One of the most efficient tax-raising methods is the US payroll tax, for which the marginal tax rate is close to the average rate (because deductions are absent and there is little graduation in the rate structure). Therefore, cutting the payroll tax rate in 2011-2012 and making the rate schedule more graduated (on the Medicare side) were mistakes from the standpoint of efficient taxation.

Republicans should consider these ideas when evaluating tax and spending changes in 2013. Going over the “fiscal cliff” would have had the attraction of seriously cutting government spending, although the composition of the cuts – nothing from entitlements and too much from defense – was unattractive. The associated revenue increase was, at least, across the board, rather than the unbalanced hike in marginal tax rates at the top that was enacted.

But the most important part of the deal to avert the fiscal cliff was the restoration of the efficient payroll tax.”

According to Barro then, the progressive income tax is inefficient and should be replaced by the more efficient regressive payroll tax; means tested social supports for the working class should be eliminated; and spending on the military should be given priority over spending on so-called entitlements like Social Security and Medicare. Overall, the emphasis should be on smaller government, focused on maintaining military spending and reductions in social welfare programs.

Barro argues:

“As the economist Alberto Alesina has found from studies of fiscal stabilization in OECD countries, eliminating fiscal deficits through spending cuts tends to be much better for the economy than eliminating them through tax increases. A natural interpretation is that spending adjustments work better because they promise smaller government, thereby favoring economic growth.”

So here we have a seeming typical example of a conservative ideologue, who favors smaller government, reduce taxes on the very wealthy and thinks social programs are “inefficient”. However, one thing should be clear: Barro does not insist on any actual reduction in fascist state deficits. To the contrary, whether the fascist state runs deficits is a matter of policy, not principle — so long as revenues come from taxes on wage labor, not capital.

“For a given size of government, the method of raising tax revenue matters. For example, we can choose how much to collect via a general income tax, a payroll tax, a consumption tax (such as a sales or value-added tax), and so on. We can also choose how much revenue to raise today, rather than in the future (by varying the fiscal deficit).”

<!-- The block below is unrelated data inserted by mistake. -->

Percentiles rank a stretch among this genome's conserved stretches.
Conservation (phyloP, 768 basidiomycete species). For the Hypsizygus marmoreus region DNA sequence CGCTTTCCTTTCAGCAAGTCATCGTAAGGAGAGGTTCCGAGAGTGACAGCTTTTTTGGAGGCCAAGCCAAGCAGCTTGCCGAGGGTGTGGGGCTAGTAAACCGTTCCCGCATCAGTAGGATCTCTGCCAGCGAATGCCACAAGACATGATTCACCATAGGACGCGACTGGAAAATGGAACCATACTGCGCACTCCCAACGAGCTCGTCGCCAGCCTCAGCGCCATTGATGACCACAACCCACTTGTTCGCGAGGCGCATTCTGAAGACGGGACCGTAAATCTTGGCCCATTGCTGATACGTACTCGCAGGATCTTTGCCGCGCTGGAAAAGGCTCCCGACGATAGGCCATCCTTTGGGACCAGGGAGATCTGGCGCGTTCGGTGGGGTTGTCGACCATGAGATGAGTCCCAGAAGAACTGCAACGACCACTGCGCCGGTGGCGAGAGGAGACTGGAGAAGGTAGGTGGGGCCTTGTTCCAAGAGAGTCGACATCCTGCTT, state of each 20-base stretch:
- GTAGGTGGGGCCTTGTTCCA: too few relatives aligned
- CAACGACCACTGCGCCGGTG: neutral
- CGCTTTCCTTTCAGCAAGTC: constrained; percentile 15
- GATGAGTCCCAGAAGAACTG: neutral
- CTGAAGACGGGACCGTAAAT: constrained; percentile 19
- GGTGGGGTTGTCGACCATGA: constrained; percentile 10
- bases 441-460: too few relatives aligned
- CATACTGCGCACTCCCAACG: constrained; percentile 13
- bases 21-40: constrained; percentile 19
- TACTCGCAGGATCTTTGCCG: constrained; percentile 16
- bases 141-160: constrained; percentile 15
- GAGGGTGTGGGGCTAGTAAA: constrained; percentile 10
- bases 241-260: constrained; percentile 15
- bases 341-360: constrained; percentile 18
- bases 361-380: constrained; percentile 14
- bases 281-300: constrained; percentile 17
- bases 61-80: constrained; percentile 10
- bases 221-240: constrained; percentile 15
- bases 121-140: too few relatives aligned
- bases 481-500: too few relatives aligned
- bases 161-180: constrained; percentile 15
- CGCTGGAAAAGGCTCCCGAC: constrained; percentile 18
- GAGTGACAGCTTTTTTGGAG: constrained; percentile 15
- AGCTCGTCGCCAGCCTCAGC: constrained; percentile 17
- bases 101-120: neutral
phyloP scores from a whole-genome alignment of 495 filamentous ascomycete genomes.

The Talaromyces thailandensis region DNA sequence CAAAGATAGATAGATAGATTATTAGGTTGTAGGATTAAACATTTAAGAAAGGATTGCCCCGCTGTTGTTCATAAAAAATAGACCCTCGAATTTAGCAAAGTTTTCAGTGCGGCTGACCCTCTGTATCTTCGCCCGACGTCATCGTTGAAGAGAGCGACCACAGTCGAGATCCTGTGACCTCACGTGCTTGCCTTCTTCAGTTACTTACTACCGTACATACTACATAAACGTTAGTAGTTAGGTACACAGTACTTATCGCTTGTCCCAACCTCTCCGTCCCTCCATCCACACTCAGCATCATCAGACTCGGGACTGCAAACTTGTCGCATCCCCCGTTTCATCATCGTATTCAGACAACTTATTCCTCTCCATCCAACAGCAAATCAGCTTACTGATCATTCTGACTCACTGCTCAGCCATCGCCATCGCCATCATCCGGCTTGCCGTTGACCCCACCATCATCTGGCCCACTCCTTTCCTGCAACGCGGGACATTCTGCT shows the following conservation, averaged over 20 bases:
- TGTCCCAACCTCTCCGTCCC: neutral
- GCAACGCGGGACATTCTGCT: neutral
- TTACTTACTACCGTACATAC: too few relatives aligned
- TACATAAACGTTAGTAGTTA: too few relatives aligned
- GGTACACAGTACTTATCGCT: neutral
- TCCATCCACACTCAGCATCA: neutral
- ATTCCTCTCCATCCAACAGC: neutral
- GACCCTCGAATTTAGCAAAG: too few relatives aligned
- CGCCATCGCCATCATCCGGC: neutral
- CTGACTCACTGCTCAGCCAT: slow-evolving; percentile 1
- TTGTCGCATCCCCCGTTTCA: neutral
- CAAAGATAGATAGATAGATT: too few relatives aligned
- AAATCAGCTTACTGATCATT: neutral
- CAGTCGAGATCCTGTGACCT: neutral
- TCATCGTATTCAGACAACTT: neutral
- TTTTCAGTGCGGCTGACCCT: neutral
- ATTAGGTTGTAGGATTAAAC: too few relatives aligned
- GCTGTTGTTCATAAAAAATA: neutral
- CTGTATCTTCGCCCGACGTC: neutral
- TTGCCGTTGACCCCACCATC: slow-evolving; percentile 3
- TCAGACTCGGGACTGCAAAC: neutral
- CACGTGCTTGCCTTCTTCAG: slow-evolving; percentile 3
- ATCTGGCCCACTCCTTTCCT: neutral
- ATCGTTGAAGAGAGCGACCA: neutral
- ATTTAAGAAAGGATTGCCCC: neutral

Although Barro is clearly an ideologue determined to reduce the wages of the working class to the lowest possible level, it is not deficits that are the problem but what those deficits are spent on.

But even among the most ardent mainstream critics of deficit spending, as with the two bipartisan deficit commissions, we find their concern is not so much with ballooning deficits, but with ballooning social spending over the coming decades. There is, following this, a clear readiness to put social spending programs on the negotiating table. The Center for Budget and Policy Priorities (CPBB) explains that deficit reduction plans of both the Obama appointed Rivlin-Domenici commission and the Bowles-Simpson committee target the Social Security and Medicare programs for reduction. But this is not all, both plans require draconian reductions in non-defense expenditures that would likely cripple basic services provided by Washington, while leaving the military unscathed.

However, one thing that might have been overlooked in the clamor over the draconian reductions in social spending proposed by both plans is this: On closer reading, it appears neither plan has any definite target for an actual reduction in fascist state deficits. The emphasis, in both plans, is solely directed at scheduling real hard and fast reductions in social spending combined with nothing more than vague promises that these reductions will eventually reduce the deficit. For instance, according to the CBPP:

“Most budget analysts agree that the crucial fiscal policy goal is not to balance the budget but rather to stabilize the debt as a share of GDP at a tolerable level, which the Rivlin-Domenici plan would do.”

Thus both plans impose real draconian reductions in social spending without offering any evidence, beyond vague projections, that these reductions will achieve any definite measurable corresponding reduction in fascist state deficits. Both plans are, for all intents and purposes, a bait and switch scheme, imposing real reduction in social spending on pretext of needing real deficit reduction without providing any real and measurable targets for actual deficit reduction. The hand wringing in Washington over deficits is not aimed at real reductions in fascist state spending at all, but to impose draconian reductions on social programs and dramatically higher taxes on the working class.

The aim then of all arguments in favor of deficit reduction is to reduce social spending so as to increase the capacity of the fascist state to absorb the superfluous capital within the world market through its deficit spending. I think it is fair to assert that arguments against deficit spending aim not to eliminate deficit spending, but, as in the case of the European crisis, to increase the capacity of the fascist state to absorb excess capital  by eliminating all social spending.

The conclusion is obvious: fascist state deficits cannot improve, but only threaten, the material conditions of the working class and must be done away with. How this can be done will be addressed in the final part of this series.